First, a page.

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The Origins of Macho

Men and Masculinity in Colonial Mexico
By Sonya Lipsett-Rivera

Details

Overview

With limited resources to contextualize masculinity in colonial Mexico, film, literature, and social history perpetuate the stereotype associating Mexican men with machismo—defined as excessive virility that is accompanied by bravado and explosions of violence. While scholars studying men’s gender identities in the colonial period have used Inquisition documents to explore their subject, these documents are inherently limiting given that the men described in them were considered to be criminals or otherwise marginal. Nineteenth- and twentieth-century resources, too, provide a limited perspective on machismo in the colonial period.

The Origins of Macho
addresses this deficiency by basing its study of colonial Mexican masculinity on the experiences of mainstream men. Lipsett-Rivera traces the genesis of the Mexican macho by looking at daily interactions between Mexican men in the seventeenth and eighteenth centuries. In doing so she establishes an important foundation for gender studies in Mexico and Latin America and makes a significant contribution to the larger field of masculinity studies.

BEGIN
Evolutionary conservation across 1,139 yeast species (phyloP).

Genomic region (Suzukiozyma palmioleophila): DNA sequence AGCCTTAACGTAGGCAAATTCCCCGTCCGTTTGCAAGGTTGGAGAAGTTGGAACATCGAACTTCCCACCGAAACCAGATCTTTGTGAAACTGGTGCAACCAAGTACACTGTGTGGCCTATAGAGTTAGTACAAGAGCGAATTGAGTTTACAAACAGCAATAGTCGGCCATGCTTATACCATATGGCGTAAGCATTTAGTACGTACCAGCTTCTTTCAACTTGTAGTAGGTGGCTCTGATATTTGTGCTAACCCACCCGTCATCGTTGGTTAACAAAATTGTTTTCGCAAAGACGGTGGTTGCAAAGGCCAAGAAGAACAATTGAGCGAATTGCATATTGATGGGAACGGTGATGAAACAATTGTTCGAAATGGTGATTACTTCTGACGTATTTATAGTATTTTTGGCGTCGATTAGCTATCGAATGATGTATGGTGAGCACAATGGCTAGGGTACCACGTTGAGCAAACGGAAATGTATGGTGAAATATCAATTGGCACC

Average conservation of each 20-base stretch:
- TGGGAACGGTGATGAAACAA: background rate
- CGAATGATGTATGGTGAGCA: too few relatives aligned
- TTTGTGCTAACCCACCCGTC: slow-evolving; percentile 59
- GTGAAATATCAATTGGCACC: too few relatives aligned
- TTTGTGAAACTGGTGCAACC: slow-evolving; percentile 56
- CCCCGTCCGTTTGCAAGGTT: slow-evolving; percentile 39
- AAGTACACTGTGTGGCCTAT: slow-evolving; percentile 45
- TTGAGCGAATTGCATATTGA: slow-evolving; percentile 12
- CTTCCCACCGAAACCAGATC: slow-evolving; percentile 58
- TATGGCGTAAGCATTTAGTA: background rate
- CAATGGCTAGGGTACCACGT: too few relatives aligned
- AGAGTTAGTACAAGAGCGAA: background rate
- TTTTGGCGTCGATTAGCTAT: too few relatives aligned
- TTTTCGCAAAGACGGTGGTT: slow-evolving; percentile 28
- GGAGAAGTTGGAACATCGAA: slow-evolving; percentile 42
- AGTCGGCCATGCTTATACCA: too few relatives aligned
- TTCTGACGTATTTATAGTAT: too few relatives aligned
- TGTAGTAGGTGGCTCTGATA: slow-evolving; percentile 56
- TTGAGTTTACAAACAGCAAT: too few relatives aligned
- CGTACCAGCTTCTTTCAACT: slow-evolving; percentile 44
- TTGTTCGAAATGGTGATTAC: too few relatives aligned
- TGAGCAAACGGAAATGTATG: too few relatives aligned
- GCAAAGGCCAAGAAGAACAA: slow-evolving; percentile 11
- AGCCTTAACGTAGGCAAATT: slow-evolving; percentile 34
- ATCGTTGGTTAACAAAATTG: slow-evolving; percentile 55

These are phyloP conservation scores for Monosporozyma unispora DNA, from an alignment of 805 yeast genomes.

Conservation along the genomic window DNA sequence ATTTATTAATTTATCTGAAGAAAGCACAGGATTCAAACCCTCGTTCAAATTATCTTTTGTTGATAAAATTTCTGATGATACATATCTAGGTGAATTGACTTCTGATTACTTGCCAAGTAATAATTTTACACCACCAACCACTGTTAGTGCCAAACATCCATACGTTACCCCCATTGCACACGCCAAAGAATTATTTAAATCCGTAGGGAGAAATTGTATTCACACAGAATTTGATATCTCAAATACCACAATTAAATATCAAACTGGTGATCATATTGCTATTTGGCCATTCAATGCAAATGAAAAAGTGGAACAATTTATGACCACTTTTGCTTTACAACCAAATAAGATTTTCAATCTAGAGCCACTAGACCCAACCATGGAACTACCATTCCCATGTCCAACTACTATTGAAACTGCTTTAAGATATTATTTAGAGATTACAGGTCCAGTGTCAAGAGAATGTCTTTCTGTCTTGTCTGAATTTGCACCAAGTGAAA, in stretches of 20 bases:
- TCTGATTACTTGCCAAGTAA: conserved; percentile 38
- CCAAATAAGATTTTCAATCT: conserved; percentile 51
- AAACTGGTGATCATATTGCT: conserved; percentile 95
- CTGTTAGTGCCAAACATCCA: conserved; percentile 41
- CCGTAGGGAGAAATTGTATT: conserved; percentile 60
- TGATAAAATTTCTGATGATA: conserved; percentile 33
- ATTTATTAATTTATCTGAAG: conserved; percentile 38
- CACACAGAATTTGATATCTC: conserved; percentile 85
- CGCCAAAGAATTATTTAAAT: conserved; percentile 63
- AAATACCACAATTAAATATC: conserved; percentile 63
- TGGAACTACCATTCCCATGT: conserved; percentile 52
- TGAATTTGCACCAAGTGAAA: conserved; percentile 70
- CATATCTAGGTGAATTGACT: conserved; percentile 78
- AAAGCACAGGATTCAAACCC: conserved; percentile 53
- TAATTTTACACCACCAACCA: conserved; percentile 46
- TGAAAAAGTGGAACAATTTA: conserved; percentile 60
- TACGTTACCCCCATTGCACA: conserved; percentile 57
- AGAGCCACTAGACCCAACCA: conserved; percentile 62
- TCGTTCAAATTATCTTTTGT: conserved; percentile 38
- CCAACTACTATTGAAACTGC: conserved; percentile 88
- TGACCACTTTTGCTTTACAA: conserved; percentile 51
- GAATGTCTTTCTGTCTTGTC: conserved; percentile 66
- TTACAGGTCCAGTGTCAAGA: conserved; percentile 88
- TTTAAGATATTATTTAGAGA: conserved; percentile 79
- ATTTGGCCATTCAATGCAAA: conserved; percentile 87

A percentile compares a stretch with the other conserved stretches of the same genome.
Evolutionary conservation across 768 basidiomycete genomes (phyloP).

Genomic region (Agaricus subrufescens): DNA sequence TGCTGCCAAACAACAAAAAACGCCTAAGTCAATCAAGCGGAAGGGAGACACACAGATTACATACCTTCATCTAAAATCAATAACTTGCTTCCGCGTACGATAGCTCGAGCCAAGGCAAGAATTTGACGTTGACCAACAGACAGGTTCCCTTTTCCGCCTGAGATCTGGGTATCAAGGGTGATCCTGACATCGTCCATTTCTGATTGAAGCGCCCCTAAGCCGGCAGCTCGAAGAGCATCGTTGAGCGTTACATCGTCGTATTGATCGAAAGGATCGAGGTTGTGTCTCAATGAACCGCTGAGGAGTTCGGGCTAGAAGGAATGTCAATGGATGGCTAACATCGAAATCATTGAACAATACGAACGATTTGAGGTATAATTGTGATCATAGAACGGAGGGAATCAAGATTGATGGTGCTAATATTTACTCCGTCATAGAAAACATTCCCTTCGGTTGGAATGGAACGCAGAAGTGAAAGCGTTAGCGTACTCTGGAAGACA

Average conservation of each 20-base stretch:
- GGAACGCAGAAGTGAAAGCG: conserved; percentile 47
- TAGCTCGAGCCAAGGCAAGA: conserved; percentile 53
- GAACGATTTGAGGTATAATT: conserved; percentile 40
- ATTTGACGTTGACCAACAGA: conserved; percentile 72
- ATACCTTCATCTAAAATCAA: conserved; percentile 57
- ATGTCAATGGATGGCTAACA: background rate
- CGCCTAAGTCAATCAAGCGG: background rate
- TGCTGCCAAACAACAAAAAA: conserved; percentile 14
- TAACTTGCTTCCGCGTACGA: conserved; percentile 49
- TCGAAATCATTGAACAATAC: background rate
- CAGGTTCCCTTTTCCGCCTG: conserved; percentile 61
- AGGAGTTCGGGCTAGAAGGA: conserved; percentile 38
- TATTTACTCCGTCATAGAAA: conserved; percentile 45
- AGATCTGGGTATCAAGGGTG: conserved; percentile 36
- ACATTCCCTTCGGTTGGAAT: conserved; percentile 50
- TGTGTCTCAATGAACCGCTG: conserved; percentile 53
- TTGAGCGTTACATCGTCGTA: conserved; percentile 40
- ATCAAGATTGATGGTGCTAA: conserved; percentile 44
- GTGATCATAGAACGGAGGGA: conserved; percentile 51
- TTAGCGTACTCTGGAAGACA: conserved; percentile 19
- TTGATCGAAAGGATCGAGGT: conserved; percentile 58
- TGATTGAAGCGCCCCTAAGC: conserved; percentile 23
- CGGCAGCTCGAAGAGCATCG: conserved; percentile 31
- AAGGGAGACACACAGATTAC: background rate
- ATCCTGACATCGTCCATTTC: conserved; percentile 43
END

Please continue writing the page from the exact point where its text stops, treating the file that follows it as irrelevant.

Contributor Bios
Sonya Lipsett-Rivera is a professor of history at Carleton University in Ottawa. She is the author of Gender and the Negotiation of Daily Life in Mexico, 1750–1856 and To Defend Our Water with the Blood of Our Veins: The Struggle for Resources in Colonial Puebla (UNM Press), and she is the coeditor of Emotions and Daily Life in Colonial Mexico (UNM Press) and The Faces of Honor: Sex, Shame, and Violence in Colonial Latin America (UNM Press).